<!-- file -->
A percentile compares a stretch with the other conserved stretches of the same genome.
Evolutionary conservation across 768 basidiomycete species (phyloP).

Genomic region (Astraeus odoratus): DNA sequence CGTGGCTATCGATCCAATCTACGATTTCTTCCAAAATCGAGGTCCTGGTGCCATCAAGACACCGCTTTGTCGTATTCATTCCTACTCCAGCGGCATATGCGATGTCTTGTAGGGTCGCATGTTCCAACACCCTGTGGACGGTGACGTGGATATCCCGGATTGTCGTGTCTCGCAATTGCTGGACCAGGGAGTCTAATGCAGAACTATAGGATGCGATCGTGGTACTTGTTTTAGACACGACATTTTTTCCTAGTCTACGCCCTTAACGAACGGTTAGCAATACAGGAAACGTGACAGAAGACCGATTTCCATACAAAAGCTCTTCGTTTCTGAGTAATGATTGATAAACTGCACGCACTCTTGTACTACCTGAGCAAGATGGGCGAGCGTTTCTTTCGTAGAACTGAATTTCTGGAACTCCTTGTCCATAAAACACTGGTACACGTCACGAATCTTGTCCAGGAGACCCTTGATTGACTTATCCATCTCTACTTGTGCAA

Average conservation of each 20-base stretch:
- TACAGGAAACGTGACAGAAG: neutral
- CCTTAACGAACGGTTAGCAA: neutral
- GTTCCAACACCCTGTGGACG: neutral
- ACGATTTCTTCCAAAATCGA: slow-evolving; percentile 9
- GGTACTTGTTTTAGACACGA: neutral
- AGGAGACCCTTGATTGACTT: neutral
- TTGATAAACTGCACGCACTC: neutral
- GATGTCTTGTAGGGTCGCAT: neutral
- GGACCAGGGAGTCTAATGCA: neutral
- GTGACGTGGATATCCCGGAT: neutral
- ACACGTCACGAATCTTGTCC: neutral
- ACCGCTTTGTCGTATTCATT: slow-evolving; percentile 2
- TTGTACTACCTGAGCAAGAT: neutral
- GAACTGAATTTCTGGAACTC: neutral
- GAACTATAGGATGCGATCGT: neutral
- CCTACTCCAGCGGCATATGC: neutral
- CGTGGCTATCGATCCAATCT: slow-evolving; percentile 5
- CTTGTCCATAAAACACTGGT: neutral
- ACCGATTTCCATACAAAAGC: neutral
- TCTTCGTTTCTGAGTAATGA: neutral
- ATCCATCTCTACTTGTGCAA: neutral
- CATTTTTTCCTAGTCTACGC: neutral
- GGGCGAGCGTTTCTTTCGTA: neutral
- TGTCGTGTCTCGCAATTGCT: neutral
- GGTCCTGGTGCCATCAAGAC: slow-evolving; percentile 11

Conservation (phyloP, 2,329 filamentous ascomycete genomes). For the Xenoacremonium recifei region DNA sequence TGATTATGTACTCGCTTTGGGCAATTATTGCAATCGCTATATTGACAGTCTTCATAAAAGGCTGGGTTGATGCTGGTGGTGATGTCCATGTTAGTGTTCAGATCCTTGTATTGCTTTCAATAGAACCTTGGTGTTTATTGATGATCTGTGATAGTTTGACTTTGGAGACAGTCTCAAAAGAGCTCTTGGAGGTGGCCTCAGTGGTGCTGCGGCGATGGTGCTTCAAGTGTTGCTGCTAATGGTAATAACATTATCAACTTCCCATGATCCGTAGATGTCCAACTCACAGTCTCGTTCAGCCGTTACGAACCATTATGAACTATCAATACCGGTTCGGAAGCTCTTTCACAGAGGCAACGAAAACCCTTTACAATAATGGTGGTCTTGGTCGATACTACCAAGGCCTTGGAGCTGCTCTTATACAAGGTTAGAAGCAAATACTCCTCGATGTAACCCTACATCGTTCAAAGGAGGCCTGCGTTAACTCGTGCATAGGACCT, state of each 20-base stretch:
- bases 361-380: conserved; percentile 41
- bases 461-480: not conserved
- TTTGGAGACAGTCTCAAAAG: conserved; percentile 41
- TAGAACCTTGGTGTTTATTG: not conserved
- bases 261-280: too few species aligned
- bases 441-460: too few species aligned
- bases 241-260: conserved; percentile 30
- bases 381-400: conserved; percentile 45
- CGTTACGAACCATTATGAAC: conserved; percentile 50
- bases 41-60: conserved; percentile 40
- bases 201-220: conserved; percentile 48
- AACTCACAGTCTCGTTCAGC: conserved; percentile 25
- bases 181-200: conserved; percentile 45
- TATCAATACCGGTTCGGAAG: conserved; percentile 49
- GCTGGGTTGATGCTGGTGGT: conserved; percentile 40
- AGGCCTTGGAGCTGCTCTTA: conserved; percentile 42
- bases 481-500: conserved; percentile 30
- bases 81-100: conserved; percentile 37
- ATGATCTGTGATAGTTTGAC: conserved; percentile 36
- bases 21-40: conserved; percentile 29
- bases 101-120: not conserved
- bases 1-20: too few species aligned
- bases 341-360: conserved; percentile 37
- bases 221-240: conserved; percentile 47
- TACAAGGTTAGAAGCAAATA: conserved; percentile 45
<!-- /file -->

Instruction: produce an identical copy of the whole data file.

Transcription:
A percentile compares a stretch with the other conserved stretches of the same genome.
Evolutionary conservation across 768 basidiomycete species (phyloP).

Genomic region (Astraeus odoratus): DNA sequence CGTGGCTATCGATCCAATCTACGATTTCTTCCAAAATCGAGGTCCTGGTGCCATCAAGACACCGCTTTGTCGTATTCATTCCTACTCCAGCGGCATATGCGATGTCTTGTAGGGTCGCATGTTCCAACACCCTGTGGACGGTGACGTGGATATCCCGGATTGTCGTGTCTCGCAATTGCTGGACCAGGGAGTCTAATGCAGAACTATAGGATGCGATCGTGGTACTTGTTTTAGACACGACATTTTTTCCTAGTCTACGCCCTTAACGAACGGTTAGCAATACAGGAAACGTGACAGAAGACCGATTTCCATACAAAAGCTCTTCGTTTCTGAGTAATGATTGATAAACTGCACGCACTCTTGTACTACCTGAGCAAGATGGGCGAGCGTTTCTTTCGTAGAACTGAATTTCTGGAACTCCTTGTCCATAAAACACTGGTACACGTCACGAATCTTGTCCAGGAGACCCTTGATTGACTTATCCATCTCTACTTGTGCAA

Average conservation of each 20-base stretch:
- TACAGGAAACGTGACAGAAG: neutral
- CCTTAACGAACGGTTAGCAA: neutral
- GTTCCAACACCCTGTGGACG: neutral
- ACGATTTCTTCCAAAATCGA: slow-evolving; percentile 9
- GGTACTTGTTTTAGACACGA: neutral
- AGGAGACCCTTGATTGACTT: neutral
- TTGATAAACTGCACGCACTC: neutral
- GATGTCTTGTAGGGTCGCAT: neutral
- GGACCAGGGAGTCTAATGCA: neutral
- GTGACGTGGATATCCCGGAT: neutral
- ACACGTCACGAATCTTGTCC: neutral
- ACCGCTTTGTCGTATTCATT: slow-evolving; percentile 2
- TTGTACTACCTGAGCAAGAT: neutral
- GAACTGAATTTCTGGAACTC: neutral
- GAACTATAGGATGCGATCGT: neutral
- CCTACTCCAGCGGCATATGC: neutral
- CGTGGCTATCGATCCAATCT: slow-evolving; percentile 5
- CTTGTCCATAAAACACTGGT: neutral
- ACCGATTTCCATACAAAAGC: neutral
- TCTTCGTTTCTGAGTAATGA: neutral
- ATCCATCTCTACTTGTGCAA: neutral
- CATTTTTTCCTAGTCTACGC: neutral
- GGGCGAGCGTTTCTTTCGTA: neutral
- TGTCGTGTCTCGCAATTGCT: neutral
- GGTCCTGGTGCCATCAAGAC: slow-evolving; percentile 11

Conservation (phyloP, 2,329 filamentous ascomycete genomes). For the Xenoacremonium recifei region DNA sequence TGATTATGTACTCGCTTTGGGCAATTATTGCAATCGCTATATTGACAGTCTTCATAAAAGGCTGGGTTGATGCTGGTGGTGATGTCCATGTTAGTGTTCAGATCCTTGTATTGCTTTCAATAGAACCTTGGTGTTTATTGATGATCTGTGATAGTTTGACTTTGGAGACAGTCTCAAAAGAGCTCTTGGAGGTGGCCTCAGTGGTGCTGCGGCGATGGTGCTTCAAGTGTTGCTGCTAATGGTAATAACATTATCAACTTCCCATGATCCGTAGATGTCCAACTCACAGTCTCGTTCAGCCGTTACGAACCATTATGAACTATCAATACCGGTTCGGAAGCTCTTTCACAGAGGCAACGAAAACCCTTTACAATAATGGTGGTCTTGGTCGATACTACCAAGGCCTTGGAGCTGCTCTTATACAAGGTTAGAAGCAAATACTCCTCGATGTAACCCTACATCGTTCAAAGGAGGCCTGCGTTAACTCGTGCATAGGACCT, state of each 20-base stretch:
- bases 361-380: conserved; percentile 41
- bases 461-480: not conserved
- TTTGGAGACAGTCTCAAAAG: conserved; percentile 41
- TAGAACCTTGGTGTTTATTG: not conserved
- bases 261-280: too few species aligned
- bases 441-460: too few species aligned
- bases 241-260: conserved; percentile 30
- bases 381-400: conserved; percentile 45
- CGTTACGAACCATTATGAAC: conserved; percentile 50
- bases 41-60: conserved; percentile 40
- bases 201-220: conserved; percentile 48
- AACTCACAGTCTCGTTCAGC: conserved; percentile 25
- bases 181-200: conserved; percentile 45
- TATCAATACCGGTTCGGAAG: conserved; percentile 49
- GCTGGGTTGATGCTGGTGGT: conserved; percentile 40
- AGGCCTTGGAGCTGCTCTTA: conserved; percentile 42
- bases 481-500: conserved; percentile 30
- bases 81-100: conserved; percentile 37
- ATGATCTGTGATAGTTTGAC: conserved; percentile 36
- bases 21-40: conserved; percentile 29
- bases 101-120: not conserved
- bases 1-20: too few species aligned
- bases 341-360: conserved; percentile 37
- bases 221-240: conserved; percentile 47
- TACAAGGTTAGAAGCAAATA: conserved; percentile 45